Elephant: run faster than 30 km/h- you must run at least 31 km/h!
Rhino: act like a cartoon! Hide behind a tree and walk around the trunk if you need to to stay on the opposite side of the rhino. Or you can climb 7 ft. or higher- you pick.
Sloth bear: stand close together in a big group and start yelling to confuse it!
Tiger: not much. Just hope it doesn’t start crouching and wiggling its hindquarters like it’s about to pounce. If it does, try backing slowly away while keeping eye contact. Luckily, these are nocturnal.

girl meets tiger.

Just as we set off, the sun came out for the rest of the day. When we reached the first fork, we encountered a tree full of monkeys. After watching, our group split, so our larger group would be less likely to startle wildlife. Each group was led and followed by a guide with a large stick. We walked on a road through the grasslands until we encountered a ranger on patrol, riding an elephant. Though we didn’t see anything besides peacocks, we stopped for a packed lunch at a park station and ate in the raised lookout there. Hardboiled egg, vegetable patty, fruit, juice, and oreos. After we resumed our walk, we entered the woods. We never saw any large animals besides deer and we certainly never encountered or put into practice the more dangerous animals the guides were obligated to warn us about, but we did see evidence of them: plenty of tiger tracks, and holes that were dug by sloth bears in order to find and eat termites.

That evening, we were able to arrange an impromptu meeting with the owner of the Chitwan Gaida Lodge. It turns out, he is a ornithologist and very much into conservation. He was able to tell us some of the history of the Chitwan National Park and the troubles with poaching within the park and how they’ve been able to combat this.

Nepal: January 15th

15 Jan 18
Pokhara to Chitwan

Today, we traveled by bus approximately six hours to Chitwan, where we piled into an open vehicle (“try not to look like a tourist!) and were delivered to the Chitwan Gaida Lodge. (which means “Rhino Lodge”) There, Sarala asked for a snack for us, which turned out to be cauliflower soup, then fries, then friend veggie balls (for lack of anything else to call them). And of course- milk tea! They took us on a sunset walk by the river and through some of the park. We saw crocodiles, a rhino in the river, and came out by the elephant pens. Sarala purchased some spicy noodle during the walk and shared it with some of us. After returning, they transported us to Sauhaha’s Cultural Center for a dance show.

“try not to look like a tourist”
bathing rhino

Chitwan sunset

This is not what I was expecting on this trip, but of course I’m always up for a dance recital! We were treated to several cultural dances and were invited to participate in a dance at the end. Sarala wanted Paul and I to join, but of course she only got me onstage. Nevertheless, it was lovely to share a dance with her!

finale dance with Sarala!

Nepal: January 14th

14 Jan 18
Dhampus to Pokhara

Today was full- when I think about it, I should be overwhelmed and exhausted by all that we did, but somehow it seemed a natural pace. A few of us woke to see the sunrise, but unfortunately the Annapurnas were obscured by clouds. I am glad they were out for last night’s sunset- seeing the range from Dhampus was alone worth the trip! The beauty of the mountains against the sky gave the impression of a theatrical backdrop- it was hard to believe it was real. Our elevation was one mile but the Annapurnas are in the range of five miles!I imagine that we weren’t even that close even though they seemed so.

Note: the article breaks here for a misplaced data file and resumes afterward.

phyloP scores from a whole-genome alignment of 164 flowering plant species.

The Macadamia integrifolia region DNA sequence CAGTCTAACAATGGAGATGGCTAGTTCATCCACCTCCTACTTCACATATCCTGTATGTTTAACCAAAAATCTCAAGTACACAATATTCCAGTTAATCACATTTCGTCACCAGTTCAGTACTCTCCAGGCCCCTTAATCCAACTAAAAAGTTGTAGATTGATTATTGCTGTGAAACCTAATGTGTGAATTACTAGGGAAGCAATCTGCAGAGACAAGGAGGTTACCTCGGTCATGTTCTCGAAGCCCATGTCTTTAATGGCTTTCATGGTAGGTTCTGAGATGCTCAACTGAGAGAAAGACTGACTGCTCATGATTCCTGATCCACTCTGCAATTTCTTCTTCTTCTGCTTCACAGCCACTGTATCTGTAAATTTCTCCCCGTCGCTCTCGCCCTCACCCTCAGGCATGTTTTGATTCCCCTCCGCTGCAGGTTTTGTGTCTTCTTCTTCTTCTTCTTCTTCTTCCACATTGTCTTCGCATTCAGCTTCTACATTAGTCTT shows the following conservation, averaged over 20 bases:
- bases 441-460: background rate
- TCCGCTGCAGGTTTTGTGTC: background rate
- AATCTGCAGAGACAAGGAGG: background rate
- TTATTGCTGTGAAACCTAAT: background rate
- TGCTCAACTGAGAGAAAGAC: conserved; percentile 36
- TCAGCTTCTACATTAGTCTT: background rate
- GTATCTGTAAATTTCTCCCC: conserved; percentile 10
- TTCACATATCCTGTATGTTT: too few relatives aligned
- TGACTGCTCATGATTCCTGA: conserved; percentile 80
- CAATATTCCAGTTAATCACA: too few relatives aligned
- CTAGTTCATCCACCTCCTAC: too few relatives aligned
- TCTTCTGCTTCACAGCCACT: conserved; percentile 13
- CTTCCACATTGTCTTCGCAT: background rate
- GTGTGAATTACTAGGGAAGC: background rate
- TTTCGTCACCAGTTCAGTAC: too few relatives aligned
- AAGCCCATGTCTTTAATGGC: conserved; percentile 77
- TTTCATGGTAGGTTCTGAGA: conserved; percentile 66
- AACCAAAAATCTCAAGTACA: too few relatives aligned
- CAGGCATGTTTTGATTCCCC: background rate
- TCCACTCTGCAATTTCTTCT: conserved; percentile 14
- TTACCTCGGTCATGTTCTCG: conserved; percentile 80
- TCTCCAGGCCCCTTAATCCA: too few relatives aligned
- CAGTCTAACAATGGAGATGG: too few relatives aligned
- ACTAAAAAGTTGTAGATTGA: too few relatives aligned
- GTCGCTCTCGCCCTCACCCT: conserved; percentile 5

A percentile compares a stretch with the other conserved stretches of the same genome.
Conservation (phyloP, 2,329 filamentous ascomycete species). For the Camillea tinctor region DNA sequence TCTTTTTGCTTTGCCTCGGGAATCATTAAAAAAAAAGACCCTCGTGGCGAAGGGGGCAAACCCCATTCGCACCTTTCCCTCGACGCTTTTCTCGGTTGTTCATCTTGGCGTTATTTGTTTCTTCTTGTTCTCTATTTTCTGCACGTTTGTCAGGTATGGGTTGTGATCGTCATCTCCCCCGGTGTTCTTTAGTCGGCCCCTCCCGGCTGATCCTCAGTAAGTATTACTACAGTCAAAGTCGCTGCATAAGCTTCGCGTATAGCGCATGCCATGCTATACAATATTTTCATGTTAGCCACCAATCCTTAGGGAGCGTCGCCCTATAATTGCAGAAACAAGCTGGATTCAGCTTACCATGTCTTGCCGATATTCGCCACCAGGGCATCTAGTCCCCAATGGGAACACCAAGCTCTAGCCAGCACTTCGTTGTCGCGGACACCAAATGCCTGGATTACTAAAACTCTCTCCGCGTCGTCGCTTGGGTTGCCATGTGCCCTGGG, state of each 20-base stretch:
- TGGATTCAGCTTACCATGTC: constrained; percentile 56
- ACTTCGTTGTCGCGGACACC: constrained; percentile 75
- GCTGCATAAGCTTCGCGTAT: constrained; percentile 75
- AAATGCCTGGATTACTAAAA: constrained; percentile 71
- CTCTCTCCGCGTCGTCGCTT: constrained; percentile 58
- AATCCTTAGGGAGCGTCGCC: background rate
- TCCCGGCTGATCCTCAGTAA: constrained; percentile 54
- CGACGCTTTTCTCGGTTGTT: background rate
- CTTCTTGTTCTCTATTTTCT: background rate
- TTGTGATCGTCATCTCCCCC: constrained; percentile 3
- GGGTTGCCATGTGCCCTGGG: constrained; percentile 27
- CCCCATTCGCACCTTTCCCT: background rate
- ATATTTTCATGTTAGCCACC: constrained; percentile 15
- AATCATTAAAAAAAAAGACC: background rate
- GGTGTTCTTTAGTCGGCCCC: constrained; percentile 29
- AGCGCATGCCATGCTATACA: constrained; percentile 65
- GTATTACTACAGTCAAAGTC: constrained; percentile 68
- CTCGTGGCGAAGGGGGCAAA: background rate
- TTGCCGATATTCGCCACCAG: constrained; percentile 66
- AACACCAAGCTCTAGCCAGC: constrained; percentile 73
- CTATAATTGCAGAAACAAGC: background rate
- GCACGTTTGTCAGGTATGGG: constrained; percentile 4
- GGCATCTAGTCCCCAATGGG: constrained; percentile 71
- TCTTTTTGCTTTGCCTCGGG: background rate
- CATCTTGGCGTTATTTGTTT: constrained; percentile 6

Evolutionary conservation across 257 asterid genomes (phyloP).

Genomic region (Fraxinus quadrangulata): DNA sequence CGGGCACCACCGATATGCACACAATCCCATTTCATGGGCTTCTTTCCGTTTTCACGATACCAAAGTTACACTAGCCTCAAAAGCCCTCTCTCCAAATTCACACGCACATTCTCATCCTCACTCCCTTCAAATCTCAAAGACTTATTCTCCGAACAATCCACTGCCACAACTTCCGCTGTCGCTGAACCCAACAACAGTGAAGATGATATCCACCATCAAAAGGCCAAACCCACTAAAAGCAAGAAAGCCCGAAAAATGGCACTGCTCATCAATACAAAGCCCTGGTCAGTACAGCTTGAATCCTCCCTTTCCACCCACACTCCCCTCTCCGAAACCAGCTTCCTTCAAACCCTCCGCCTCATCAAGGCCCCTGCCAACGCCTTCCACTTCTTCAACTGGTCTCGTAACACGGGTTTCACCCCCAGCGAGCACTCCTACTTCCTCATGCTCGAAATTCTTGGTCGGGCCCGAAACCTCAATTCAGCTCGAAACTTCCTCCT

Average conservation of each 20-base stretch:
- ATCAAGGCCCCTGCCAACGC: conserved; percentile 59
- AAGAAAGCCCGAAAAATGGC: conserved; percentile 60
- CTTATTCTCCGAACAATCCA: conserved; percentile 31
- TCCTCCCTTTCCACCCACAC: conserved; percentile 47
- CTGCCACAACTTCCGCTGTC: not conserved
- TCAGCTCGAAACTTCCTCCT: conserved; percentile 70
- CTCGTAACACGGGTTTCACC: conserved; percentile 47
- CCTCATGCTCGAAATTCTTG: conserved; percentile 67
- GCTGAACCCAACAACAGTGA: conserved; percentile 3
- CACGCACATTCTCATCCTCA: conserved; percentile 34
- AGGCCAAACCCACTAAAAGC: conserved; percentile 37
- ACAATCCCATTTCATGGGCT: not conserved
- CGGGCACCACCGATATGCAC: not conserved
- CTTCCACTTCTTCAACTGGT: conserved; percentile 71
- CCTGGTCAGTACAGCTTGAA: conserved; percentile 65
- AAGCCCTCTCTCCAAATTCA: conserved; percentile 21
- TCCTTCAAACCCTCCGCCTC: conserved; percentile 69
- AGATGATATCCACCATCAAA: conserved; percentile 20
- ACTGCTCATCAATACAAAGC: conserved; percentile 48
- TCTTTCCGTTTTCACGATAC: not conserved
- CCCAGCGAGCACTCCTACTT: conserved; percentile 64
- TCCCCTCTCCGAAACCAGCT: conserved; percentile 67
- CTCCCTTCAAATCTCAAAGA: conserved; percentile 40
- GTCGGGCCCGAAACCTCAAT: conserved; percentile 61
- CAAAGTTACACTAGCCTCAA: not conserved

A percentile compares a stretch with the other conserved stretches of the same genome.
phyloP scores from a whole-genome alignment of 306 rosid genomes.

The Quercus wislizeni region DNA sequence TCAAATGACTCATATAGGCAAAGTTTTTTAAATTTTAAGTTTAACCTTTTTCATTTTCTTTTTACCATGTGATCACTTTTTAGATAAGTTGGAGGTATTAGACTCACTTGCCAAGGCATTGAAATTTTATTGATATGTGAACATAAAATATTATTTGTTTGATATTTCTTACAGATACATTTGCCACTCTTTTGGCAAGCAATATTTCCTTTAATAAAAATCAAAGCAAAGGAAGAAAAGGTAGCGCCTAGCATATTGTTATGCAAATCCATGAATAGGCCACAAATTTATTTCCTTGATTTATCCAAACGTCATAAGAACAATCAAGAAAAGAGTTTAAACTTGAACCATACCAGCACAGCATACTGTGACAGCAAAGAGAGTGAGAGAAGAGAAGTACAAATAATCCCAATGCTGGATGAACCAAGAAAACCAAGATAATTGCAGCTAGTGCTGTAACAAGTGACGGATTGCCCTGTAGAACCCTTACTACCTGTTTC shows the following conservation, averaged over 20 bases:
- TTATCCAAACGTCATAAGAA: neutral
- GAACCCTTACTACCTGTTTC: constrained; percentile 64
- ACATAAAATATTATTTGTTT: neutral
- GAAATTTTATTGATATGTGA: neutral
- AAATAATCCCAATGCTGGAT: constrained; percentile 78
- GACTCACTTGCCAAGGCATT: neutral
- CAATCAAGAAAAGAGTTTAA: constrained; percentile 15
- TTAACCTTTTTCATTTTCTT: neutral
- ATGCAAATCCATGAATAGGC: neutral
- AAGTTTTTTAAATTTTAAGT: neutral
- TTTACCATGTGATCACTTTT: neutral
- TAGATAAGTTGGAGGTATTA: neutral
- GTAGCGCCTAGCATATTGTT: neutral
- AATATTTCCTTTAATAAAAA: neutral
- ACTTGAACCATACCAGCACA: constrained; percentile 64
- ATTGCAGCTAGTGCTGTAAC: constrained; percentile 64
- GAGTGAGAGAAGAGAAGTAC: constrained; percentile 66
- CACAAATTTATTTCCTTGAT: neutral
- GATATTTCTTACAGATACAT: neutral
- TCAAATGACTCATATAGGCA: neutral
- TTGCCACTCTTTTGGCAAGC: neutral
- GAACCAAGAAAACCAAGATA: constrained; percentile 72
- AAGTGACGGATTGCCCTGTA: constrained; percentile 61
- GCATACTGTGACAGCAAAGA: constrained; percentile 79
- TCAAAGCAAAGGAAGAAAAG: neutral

After a delicious breakfast of eggs, porridge, hash browns, and Tibetan bread, we had a quite a bit of confusion getting down the mountain. Some were hiking halfway, some riding, and some shopping beforehand. In this, one group member got left at the top of the mountain. White the van went back up to find her, the rest of us took a leisurely stroll down the mountain road. Though dusty, it was nice to see the countryside at a slower pace. The botanists held us up even more, exclaiming and theorizing over various plants, crops, and flowers. We we finally picked up, squeezed back into the vehicle, and delivered back to our hotel in Pokhara.

Goat buddy along the road.
Mustard crop: grown for oil.
our botanist/farmer contingent, providing insight along the way.

“Though I’m not sure what age would be appropriate for this trip’s subject and content, I wish there were young girls on this trip at least to see Sarala being a boss. What a role model to look up to!” -Paul

We went from the hotel to the Riverside School. While we met with the leaders, I watched out the window behind me from time to time. I saw two boys tussling with a box of pencils and wonder where the box came from and what it meant to them. I watched boy running behind a dump truck heading for the quarry, then caught on and hung off the back for a ride- I wondered if this was fun or if he was hoping for pocket money by helping to load it. I also shared a smile with a little girl standing in the doorway. She was standing in the doorway, in a nearly perfect first position (ballet) with her hands on her hips. She smiled at me and gave a small plie. It was a reminder that she could be one of my girls. I could teach her ballet steps and she would smile as she twirled. At the heart, we are created the same, created to dance.